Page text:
This Old Marketing uses Libsyn to host and publish the show to the major players like iTunes, Stitcher, and SoundCloud. Libsyn also offers podcasters an RSS feed (essential to distribute the show to aggregators) and an HTML5 media player so listeners can tune in right on your website (rather than through a mobile player like iTunes). Libsyn’s competitors include Blubrry, Spreaker, PodOmatic, and SoundCloud.

The podcasting paradox

After scores of shows and over a thousand hours of work invested, Pulizzi and Rose say the medium is their favorite of all the ways they reach their audience. Why? Because people often listen to podcasts while they are doing something else — and paradoxically, it means you often have their undivided attention. “People listen to us while they are running, on the subway in the morning, while they are doing dishes. You capture them at a moment when they are not in front of a screen or otherwise distracted,” explains Pulizzi.

Even so, both Pulizzi and Rose warn that podcasting isn’t for content marketing beginners. “You need to have an audience first before you launch a podcast,” says Pulizzi. That’s because getting attention on podcast aggregators is too difficult for new entrants. Instead, Pulizzi and Rose say, podcasting should be a diversification strategy for brands already pumping out great content.

Podcasting isn’t for beginners. You need to have an audience first says @joepulizzi. Click To Tweet

This article originally appeared in the August issue of Chief Content Officer. Sign up to receive your free subscription to our bimonthly print magazine.

Cover image by Joseph Kalinowski/Content Marketing Institute

Author: Clare McDermott

Clare McDermott is the editor of Chief Content Officer magazine and owner of SoloPortfolio, a Boston-based content marketing provider for professional service firms.You can follow her @soloportfolio.

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  • Bill Widmer

    I LOVE podcasts. I hope to be able to add them to my repertoire soon – but I have a lot more learning to do before that happens!

    Claire, you mention it’s not for beginners, and you need an audience before beginning podcasting. How do you know when it’s right to start? Is there a magical number, a level of engagement, or a gut feeling?

    Thanks for sharing! 🙂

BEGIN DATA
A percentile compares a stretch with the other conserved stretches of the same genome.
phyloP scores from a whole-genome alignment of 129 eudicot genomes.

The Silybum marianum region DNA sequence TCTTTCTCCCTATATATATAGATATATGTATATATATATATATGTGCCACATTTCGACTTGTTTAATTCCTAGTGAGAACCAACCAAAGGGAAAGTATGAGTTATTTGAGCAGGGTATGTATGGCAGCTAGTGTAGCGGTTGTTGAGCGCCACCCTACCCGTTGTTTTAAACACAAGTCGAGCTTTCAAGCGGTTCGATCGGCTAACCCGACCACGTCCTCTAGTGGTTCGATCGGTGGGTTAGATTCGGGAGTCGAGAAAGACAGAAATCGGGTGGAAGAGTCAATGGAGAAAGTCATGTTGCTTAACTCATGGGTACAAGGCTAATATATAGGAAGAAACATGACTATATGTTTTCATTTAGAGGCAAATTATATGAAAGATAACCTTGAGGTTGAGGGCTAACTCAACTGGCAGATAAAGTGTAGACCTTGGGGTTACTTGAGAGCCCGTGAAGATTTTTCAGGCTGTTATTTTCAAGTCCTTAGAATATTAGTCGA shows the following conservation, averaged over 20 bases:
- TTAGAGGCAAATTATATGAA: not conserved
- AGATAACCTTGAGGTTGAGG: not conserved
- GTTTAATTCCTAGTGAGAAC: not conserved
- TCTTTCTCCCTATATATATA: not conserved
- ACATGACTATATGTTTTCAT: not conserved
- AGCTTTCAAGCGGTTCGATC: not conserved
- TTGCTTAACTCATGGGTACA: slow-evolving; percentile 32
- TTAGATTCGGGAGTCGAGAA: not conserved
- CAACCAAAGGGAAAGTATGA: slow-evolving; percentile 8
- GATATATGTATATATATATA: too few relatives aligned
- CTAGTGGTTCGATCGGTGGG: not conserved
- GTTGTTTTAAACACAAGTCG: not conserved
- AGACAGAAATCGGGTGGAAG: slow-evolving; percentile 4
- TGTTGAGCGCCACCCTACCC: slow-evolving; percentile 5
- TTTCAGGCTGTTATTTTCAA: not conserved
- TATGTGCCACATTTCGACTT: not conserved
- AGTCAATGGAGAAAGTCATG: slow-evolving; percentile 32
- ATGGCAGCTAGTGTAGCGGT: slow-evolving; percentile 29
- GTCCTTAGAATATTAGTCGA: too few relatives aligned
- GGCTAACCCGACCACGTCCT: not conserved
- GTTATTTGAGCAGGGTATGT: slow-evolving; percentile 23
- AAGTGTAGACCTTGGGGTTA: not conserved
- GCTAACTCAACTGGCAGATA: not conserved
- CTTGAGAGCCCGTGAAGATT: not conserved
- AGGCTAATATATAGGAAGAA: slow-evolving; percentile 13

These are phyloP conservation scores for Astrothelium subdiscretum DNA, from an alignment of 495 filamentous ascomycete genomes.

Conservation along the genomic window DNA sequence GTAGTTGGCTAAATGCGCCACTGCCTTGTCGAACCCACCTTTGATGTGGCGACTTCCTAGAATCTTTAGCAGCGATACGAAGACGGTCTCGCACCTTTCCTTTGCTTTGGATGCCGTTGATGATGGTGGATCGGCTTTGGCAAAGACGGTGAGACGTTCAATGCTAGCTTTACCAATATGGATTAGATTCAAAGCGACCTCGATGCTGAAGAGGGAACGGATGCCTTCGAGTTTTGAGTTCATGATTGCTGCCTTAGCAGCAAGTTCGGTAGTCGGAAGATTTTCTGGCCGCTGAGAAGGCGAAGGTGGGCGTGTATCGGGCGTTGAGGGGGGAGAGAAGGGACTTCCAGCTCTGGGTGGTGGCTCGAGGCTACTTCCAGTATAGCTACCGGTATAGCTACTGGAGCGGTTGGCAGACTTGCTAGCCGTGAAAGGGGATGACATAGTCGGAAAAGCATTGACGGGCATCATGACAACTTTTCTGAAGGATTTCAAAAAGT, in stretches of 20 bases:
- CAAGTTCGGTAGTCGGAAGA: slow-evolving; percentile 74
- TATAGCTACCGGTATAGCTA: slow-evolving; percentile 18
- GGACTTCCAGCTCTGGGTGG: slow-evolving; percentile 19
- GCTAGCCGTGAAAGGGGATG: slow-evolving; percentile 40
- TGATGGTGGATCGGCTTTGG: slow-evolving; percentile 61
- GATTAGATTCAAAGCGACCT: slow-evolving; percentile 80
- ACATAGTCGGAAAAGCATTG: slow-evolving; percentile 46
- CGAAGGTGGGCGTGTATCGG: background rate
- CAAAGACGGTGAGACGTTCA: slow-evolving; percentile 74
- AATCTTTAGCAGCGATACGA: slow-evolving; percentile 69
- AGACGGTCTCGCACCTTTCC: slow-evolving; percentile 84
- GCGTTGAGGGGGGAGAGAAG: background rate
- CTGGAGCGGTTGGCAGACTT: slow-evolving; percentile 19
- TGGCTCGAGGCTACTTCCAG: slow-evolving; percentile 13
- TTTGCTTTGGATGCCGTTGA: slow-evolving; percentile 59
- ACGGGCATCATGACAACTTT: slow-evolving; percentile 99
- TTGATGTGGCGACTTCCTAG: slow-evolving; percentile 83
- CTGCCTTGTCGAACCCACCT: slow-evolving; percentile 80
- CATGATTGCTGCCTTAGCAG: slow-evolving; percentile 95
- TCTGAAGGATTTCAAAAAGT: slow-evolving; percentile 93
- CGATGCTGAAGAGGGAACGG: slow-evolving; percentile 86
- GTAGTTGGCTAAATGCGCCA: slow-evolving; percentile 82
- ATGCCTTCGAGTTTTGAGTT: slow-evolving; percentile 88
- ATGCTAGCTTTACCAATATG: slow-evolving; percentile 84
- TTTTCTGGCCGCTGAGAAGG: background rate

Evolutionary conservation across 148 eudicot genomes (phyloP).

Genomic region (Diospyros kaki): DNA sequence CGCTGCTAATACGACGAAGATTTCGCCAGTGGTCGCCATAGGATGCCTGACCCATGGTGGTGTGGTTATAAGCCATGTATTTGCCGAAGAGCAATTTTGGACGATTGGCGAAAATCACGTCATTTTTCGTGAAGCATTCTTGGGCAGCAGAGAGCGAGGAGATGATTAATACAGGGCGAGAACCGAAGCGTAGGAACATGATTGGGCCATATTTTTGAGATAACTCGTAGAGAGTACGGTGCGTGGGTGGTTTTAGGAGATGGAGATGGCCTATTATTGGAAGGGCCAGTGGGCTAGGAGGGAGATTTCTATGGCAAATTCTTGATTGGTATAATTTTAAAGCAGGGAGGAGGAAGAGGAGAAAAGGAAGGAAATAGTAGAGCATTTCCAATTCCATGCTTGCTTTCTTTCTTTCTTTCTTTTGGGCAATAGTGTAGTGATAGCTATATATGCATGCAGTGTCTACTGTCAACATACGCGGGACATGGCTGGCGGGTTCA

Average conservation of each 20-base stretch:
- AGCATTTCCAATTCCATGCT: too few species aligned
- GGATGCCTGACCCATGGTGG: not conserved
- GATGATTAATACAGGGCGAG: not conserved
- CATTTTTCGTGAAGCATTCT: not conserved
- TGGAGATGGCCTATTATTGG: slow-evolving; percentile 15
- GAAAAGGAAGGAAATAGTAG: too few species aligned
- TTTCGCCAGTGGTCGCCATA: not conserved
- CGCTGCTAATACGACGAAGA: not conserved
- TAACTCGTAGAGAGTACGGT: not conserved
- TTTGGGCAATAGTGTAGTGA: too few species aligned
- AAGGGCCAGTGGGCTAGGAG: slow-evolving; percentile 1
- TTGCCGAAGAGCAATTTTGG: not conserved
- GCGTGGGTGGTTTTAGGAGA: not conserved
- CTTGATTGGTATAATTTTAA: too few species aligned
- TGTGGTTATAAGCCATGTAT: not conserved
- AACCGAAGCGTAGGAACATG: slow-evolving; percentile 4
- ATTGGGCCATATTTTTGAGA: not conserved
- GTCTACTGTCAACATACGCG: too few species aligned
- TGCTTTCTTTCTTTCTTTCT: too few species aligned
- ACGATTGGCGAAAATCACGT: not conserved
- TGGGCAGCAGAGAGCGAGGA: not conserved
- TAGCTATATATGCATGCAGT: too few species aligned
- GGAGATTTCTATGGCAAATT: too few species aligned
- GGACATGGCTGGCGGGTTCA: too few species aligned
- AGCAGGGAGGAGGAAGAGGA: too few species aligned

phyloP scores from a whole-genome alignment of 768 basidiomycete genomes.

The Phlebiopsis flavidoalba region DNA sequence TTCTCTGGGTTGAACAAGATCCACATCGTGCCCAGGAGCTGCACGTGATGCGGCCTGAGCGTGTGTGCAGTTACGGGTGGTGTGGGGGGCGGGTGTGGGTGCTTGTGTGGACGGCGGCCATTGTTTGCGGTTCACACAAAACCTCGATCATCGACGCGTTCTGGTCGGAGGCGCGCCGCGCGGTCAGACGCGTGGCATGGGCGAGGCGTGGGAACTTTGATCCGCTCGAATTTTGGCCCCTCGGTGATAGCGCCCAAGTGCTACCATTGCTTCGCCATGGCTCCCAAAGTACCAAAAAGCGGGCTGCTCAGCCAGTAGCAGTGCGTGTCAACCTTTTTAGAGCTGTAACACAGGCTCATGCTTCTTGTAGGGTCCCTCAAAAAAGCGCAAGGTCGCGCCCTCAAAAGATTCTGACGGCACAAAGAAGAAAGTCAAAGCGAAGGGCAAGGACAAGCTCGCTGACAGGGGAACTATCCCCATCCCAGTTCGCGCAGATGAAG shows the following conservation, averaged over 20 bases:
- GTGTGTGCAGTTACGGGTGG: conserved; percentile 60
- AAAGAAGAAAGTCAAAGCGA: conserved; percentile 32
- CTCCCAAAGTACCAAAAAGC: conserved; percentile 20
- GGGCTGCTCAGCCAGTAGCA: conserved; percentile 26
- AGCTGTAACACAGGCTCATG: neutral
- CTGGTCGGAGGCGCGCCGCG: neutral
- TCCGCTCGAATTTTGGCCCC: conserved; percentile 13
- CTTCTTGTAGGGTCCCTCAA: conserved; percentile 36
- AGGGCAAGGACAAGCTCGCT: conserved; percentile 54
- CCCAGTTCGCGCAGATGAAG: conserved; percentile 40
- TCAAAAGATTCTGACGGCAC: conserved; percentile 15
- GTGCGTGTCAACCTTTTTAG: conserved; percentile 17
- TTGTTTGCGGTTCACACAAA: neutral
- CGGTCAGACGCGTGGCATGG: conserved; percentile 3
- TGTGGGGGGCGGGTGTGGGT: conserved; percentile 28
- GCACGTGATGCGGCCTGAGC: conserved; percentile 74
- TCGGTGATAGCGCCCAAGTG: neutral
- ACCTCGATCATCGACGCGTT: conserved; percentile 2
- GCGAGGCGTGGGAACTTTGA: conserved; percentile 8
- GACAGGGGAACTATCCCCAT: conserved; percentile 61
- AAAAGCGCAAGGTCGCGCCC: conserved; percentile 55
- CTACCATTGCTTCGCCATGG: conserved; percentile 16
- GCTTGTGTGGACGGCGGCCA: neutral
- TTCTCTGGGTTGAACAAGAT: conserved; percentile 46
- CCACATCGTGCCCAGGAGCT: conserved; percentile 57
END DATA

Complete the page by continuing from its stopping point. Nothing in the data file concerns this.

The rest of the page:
• Joe Pulizzi

      Hi Bill. You can start a podcast before building an audience, it just takes a lot longer. Our success was fueled by the fact that we already had an email subscriber list, and then many of those people started to listen to our podcasts.

      There is no right number, but I would want an email database of 10,000 before starting the podcast. That said, many podcasters, like John Lee Dumas, started their podcasts without a database and have done just fine. Just more difficult in my opinion.

      Hope that helps.

      • Bill Widmer

        Hey Joe,

        First of all, it’s an honor to hear from you! I couldn’t believe you responded yourself, given how busy you must be. Thank you!

        An email list of 10,000 sounds incredible to me. I know you guys are mostly for big-ish businesses, which I definitely am not. My biggest audience subscription is 34 people to my blog and counting (70% of which are highly engaged). But I just started a month ago, so I have a long ways to go.

        Love JLD by the way, listen to him every day. Thanks again, Joe!

        • Joe Pulizzi

          Be patient and rock on!

  • Bruce McDuffee

    Hey Bill, I started a podcast in November with virtually no audience. I think I had less than 30 subscribers. I chose podcasting because I feel it is an intimate way to share expertise and build those relationships. Joe is right, it is slow going when you start from scratch, but my audience has been steadily increasing. My niche is manufacturing marketers which is pretty small in the big picture of things. So far my podcast has logged 5906 downloads which I think is ok. Thanks to great guests like Joe, it is really working. I say jump in and do it. Let me know if you want to chat more about it.

    By the way, it is a lot of fun interviewing experts and well known personalities like Joe, Lee Odden, Scott Brinker not to mention all the enthusiastic practitioners, consultants and even a couple of government agency folks. I even just interviewed David Meerman Scott last week, what a blast!

    Granted it is hard work and takes time, but I believe it will payoff for my audience and for my business.


    • ClareMcD

      Hey Bruce: Thanks for checking in and offering insights about growing your audience. You mention a great point: Interviewing folks who themselves have an audience is a great way to grow numbers. Congratulations!

      • Bruce McDuffee

        Thanks Clare!